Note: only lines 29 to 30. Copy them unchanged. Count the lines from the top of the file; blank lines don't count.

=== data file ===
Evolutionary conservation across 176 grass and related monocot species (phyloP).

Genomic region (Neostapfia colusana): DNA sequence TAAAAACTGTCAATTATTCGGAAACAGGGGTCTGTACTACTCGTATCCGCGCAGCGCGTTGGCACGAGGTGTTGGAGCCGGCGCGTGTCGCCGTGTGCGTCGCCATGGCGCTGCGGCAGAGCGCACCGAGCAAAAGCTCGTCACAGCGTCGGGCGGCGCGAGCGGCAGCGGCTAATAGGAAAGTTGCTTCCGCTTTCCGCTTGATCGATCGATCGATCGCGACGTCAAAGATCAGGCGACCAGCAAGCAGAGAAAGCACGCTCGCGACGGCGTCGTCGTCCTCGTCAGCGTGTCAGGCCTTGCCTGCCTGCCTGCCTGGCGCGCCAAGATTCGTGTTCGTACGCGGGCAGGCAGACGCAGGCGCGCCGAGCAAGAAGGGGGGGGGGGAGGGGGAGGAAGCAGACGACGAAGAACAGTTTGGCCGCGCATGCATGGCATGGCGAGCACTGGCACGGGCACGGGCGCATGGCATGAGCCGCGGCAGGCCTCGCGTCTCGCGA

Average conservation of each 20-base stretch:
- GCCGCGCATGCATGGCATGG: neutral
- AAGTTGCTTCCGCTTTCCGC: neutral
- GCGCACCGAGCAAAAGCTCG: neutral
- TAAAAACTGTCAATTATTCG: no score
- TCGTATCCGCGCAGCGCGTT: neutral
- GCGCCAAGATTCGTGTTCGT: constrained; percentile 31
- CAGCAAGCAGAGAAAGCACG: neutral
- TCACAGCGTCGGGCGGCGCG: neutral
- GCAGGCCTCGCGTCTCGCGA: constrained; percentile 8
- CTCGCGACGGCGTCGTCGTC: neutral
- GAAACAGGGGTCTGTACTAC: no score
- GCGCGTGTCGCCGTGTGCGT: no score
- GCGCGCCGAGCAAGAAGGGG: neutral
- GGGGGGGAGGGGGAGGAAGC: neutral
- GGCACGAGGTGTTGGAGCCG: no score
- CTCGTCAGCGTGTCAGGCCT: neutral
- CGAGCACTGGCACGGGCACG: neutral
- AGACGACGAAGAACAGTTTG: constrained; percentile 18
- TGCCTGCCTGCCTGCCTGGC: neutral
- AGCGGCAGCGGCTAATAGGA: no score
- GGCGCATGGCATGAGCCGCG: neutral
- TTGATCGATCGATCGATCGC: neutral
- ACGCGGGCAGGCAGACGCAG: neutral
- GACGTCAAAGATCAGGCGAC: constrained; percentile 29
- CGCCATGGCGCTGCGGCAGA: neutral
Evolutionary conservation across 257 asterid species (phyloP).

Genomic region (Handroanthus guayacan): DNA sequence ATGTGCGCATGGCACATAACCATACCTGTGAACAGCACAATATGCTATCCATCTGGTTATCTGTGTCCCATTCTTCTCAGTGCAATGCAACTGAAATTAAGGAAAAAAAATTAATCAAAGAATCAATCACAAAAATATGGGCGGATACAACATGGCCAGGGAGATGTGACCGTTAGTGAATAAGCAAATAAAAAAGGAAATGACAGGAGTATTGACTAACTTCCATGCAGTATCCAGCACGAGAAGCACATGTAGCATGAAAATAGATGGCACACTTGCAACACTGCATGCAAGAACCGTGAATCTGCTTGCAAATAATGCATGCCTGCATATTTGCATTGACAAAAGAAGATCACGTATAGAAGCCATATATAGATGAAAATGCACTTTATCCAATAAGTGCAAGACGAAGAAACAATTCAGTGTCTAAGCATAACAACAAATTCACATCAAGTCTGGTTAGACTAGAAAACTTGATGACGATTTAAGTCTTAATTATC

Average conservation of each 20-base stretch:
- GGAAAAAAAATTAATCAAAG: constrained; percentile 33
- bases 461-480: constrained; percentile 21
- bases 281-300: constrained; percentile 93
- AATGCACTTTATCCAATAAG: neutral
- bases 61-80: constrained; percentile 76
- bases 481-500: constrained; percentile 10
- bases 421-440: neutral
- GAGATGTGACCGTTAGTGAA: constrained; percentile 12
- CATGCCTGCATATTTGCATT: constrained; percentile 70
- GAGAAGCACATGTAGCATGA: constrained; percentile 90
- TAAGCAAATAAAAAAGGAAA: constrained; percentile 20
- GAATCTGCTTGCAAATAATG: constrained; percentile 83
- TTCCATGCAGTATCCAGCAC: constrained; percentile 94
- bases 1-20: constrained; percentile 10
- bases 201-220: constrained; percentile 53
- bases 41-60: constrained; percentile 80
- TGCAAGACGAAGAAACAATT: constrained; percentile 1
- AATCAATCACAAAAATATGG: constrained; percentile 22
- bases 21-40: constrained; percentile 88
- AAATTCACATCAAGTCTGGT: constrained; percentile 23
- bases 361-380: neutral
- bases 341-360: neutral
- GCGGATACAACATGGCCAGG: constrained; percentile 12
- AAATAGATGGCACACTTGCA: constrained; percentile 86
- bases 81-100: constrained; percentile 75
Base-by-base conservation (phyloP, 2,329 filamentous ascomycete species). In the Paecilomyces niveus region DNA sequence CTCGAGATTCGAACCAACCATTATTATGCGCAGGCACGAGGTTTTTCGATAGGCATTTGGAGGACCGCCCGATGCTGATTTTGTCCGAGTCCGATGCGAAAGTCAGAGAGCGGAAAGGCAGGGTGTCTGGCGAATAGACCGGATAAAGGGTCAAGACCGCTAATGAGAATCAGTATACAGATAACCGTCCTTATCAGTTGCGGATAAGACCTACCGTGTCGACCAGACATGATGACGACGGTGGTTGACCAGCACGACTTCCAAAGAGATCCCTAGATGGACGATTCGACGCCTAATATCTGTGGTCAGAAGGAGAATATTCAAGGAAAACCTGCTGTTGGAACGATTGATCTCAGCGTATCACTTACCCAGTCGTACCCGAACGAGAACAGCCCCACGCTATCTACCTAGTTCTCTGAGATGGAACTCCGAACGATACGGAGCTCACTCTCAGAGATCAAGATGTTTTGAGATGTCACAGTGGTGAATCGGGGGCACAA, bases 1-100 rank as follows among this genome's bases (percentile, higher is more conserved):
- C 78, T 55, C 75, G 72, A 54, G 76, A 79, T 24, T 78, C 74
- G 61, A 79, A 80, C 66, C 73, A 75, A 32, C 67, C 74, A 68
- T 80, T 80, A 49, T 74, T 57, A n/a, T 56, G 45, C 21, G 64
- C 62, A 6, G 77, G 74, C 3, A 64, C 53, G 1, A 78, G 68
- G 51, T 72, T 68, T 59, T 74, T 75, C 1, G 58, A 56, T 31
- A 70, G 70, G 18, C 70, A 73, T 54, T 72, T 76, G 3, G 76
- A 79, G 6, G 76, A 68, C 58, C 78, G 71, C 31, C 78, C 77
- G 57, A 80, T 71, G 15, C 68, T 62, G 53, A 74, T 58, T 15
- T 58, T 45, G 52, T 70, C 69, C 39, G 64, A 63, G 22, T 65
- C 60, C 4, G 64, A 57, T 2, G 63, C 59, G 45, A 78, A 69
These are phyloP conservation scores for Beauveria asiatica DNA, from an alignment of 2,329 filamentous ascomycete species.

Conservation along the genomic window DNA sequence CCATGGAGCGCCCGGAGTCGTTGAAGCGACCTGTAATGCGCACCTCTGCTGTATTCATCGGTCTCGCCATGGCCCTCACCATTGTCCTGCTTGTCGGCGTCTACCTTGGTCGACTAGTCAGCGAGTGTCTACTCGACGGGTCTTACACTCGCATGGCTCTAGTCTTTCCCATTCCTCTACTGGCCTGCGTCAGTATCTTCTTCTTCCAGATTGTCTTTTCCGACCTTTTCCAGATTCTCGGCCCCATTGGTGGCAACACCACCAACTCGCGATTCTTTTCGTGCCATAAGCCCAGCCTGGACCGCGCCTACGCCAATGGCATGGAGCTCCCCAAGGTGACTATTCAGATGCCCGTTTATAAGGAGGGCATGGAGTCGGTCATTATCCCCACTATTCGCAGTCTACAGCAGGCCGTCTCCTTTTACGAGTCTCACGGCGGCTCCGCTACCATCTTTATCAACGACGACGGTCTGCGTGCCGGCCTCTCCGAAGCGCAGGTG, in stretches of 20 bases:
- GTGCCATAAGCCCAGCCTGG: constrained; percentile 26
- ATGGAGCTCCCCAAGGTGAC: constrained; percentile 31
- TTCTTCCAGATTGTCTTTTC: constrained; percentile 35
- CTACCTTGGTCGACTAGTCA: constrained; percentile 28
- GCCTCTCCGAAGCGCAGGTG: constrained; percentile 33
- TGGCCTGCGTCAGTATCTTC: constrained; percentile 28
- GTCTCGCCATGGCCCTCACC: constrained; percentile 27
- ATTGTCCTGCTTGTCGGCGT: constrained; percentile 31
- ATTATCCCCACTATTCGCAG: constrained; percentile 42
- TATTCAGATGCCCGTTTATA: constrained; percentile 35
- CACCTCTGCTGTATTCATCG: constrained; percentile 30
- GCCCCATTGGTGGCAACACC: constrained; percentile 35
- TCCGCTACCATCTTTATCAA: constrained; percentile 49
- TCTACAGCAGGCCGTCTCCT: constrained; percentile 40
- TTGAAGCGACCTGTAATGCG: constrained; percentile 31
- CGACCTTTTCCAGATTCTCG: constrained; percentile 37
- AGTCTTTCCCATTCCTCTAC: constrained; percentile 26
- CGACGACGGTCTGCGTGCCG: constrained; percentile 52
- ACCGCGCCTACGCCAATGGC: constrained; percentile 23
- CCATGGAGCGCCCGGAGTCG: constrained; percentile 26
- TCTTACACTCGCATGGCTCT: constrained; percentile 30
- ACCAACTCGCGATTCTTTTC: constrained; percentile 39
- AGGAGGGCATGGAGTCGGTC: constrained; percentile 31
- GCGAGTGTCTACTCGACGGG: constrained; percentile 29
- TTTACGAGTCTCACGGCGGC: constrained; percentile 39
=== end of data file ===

Evolutionary conservation across 257 asterid species (phyloP).

Genomic region (Handroanthus guayacan): DNA sequence ATGTGCGCATGGCACATAACCATACCTGTGAACAGCACAATATGCTATCCATCTGGTTATCTGTGTCCCATTCTTCTCAGTGCAATGCAACTGAAATTAAGGAAAAAAAATTAATCAAAGAATCAATCACAAAAATATGGGCGGATACAACATGGCCAGGGAGATGTGACCGTTAGTGAATAAGCAAATAAAAAAGGAAATGACAGGAGTATTGACTAACTTCCATGCAGTATCCAGCACGAGAAGCACATGTAGCATGAAAATAGATGGCACACTTGCAACACTGCATGCAAGAACCGTGAATCTGCTTGCAAATAATGCATGCCTGCATATTTGCATTGACAAAAGAAGATCACGTATAGAAGCCATATATAGATGAAAATGCACTTTATCCAATAAGTGCAAGACGAAGAAACAATTCAGTGTCTAAGCATAACAACAAATTCACATCAAGTCTGGTTAGACTAGAAAACTTGATGACGATTTAAGTCTTAATTATC